EX-FBI OFFICIAL: FUSION GPS FOUNDER TRIED TO ‘ELEVATE’ DOSSIER BY SPREADING IT ALL AROUND WASHINGTON
- In congressional testimony in 2018, former FBI general counsel James Baker said that the bureau was aware that the founder of Fusion GPS was shopping the infamous dossier around Washington, D.C., prior to the 2016 election.
- Baker also said that his friend, the liberal reporter David Corn, was “anxious” to provide him with the dossier, which was funded by the Clinton campaign and DNC.
- Baker’s testimony reveals new details about the full court press to put the unverified dossier onto the FBI’s radar.
James Baker, the former general counsel for the FBI, told Congress last October that the bureau was aware that the founder of Fusion GPS was spreading the Steele dossier “to a lot of different” people in government and the media in an effort to “elevate” the document’s profile.
Baker also told lawmakers in his Oct. 3, 2018 testimony that his longtime friend, the liberal reporter David Corn, was “anxious” to provide him with the dossier.Advertisement
Baker’s testimony, which was first detailed by The Wall Street Journal and has been confirmed by The Daily Caller News Foundation, sheds new light on what the FBI knew about efforts before the election to spread the dossier, which was written by former British spy Christopher Steele and financed by the Clinton campaign and DNC.
Republicans have criticized the FBI for failing to disclose those efforts in applications for Foreign Intelligence Surveillance Act (FISA) warrants against Carter Page, a former Trump campaign adviser who is a major target of the Steele report. Some GOP lawmakers have asserted that the FBI should have been leery of Steele and Fusion’s opposition research of Trump. (RELATED: FBI’s Former Top Lawyer Acknowledged ‘Unusual Steps’ In Early Days Of Russia Probe)
Fusion GPS Co-Founder Glenn Simpson listens as his lawyer, Joshua Levy, speaks to members of the media following a meeting with members of the House Judiciary and Oversight Committee in the Rayburn Office Building on Capitol Hill on October 16, 2018 in Washington, DC. (Photo by Zach Gibson/Getty Images)
Page has vehemently denied Steele’s allegations that he served as the Trump team’s back channel to the Kremlin during the 2016 campaign.
As has been previously reported, Simpson served as a PR man of sorts for the dossier, setting up meetings with reporters from numerous news outlets in an effort to get Steele’s reporting into the media bloodstream.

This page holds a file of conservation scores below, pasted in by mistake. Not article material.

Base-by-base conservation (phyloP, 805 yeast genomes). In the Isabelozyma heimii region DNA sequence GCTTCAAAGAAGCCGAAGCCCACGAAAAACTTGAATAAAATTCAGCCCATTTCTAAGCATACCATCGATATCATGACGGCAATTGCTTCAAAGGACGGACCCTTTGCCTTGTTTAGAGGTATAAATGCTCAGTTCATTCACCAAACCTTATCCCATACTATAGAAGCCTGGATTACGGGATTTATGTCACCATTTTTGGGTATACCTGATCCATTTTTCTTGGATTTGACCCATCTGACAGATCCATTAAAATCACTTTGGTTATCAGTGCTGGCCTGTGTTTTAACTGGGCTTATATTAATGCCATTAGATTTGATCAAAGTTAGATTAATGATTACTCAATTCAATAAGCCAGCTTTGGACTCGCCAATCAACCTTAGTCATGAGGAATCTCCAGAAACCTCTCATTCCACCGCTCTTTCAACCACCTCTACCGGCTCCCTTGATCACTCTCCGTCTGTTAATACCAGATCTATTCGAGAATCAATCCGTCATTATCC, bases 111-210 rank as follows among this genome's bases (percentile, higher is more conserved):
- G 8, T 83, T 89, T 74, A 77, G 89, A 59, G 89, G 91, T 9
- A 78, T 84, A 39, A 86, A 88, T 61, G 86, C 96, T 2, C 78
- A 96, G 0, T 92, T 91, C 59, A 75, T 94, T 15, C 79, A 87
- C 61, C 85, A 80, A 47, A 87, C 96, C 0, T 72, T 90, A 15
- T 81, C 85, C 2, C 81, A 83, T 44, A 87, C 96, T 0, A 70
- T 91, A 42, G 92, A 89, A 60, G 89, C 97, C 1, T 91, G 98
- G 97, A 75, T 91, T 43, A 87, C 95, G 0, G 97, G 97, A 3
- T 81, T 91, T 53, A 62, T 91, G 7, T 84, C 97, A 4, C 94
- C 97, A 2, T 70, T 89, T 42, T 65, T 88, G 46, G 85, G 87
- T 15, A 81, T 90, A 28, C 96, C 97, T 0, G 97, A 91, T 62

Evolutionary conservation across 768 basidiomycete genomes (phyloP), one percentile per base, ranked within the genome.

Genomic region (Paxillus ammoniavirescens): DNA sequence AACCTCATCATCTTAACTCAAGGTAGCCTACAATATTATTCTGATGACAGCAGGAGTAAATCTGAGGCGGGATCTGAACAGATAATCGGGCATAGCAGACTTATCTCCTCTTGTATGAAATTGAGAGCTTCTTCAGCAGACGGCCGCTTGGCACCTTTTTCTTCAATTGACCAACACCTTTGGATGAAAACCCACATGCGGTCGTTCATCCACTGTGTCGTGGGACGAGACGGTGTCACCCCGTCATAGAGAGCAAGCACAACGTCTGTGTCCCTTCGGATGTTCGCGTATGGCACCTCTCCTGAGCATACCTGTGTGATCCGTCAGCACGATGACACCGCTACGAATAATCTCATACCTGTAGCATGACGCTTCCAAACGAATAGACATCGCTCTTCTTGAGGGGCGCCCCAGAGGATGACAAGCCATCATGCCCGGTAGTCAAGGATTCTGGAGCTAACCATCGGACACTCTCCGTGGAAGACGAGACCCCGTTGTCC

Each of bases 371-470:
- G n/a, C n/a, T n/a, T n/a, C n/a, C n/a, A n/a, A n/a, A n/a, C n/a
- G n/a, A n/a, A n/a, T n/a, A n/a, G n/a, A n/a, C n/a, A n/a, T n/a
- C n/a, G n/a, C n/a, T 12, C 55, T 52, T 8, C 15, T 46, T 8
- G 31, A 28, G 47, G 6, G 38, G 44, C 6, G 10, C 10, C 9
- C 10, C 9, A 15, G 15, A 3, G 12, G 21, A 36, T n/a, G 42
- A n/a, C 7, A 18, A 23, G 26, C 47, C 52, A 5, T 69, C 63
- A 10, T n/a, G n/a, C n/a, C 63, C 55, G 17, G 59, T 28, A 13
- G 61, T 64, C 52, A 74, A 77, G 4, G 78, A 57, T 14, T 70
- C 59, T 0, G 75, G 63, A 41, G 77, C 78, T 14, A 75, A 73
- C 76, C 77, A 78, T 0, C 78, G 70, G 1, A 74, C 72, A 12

Both Steele and Simpson were also in contact with U.S. government officials, including the Justice Department’s Bruce Ohr and the State Department’s Jonathan Winer. Steele shared some of his findings with both officials, as well as his FBI handler, Michael Gaeta.
In his testimony, Baker said that the FBI was aware of Simpson’s full court press on the Steele report.
“My understanding at the time was that Simpson was going around Washington giving this out to a lot of different people and trying to elevate its profile,” said Baker.
He also said that the FBI was aware of “various copies of the dossier floating around Washington.”
Baker also addressed his interactions with Corn, the reporter at Mother Jones who published a report on Oct. 31, 2016, that quoted Steele.
“I know that David was anxious to get this into the hands of FBI. And being the person at the FBI that he knew the best, he wanted to give it to me,” Baker testified.
The FBI severed ties with Steele after Corn’s report on the grounds that the former spy improperly revealed that he was a confidential source for the bureau.
Corn’s contact with Baker has been previously reported. The journalist has said that nothing improper occurred and that he shared the dossier with Baker after the election in hopes of authenticating the document.
“I tried the FBI again after the election. On my own accord, I shared a copy of the dossier with the FBI in order to see if the bureau would authenticate the documents and now comment on them. Once again, it would not,” Corn told The Hill in July 2018.
Corn also said it was “inaccurate” to describe him as a source for the FBI.
“I was merely doing what a journalist does: trying to get more information on a story I was pursuing.”
The effort to spread the dossier far and wide appears to have picked up steam after Trump’s election win.
David Kramer, an associate of late Arizona Republican Sen. John McCain, said in a deposition in December 2017 that he provided the dossier to a dozen journalists, including one at BuzzFeed News, which published the report on Jan. 10, 2017. (RELATED: John McCain Associate Had Contact With A Dozen Reporters Regarding Dossier)
Steele asked him to meet with BuzzFeed reporter Ken Bensinger and CNN’s Carl Bernstein, according to Kramer.
Kramer also met with Corn in early December 2016. He said that Corn was inquiring about a meeting that McCain planned to have with then-FBI Director James Comey. Kramer said that he was unsure how Corn found out about the meeting.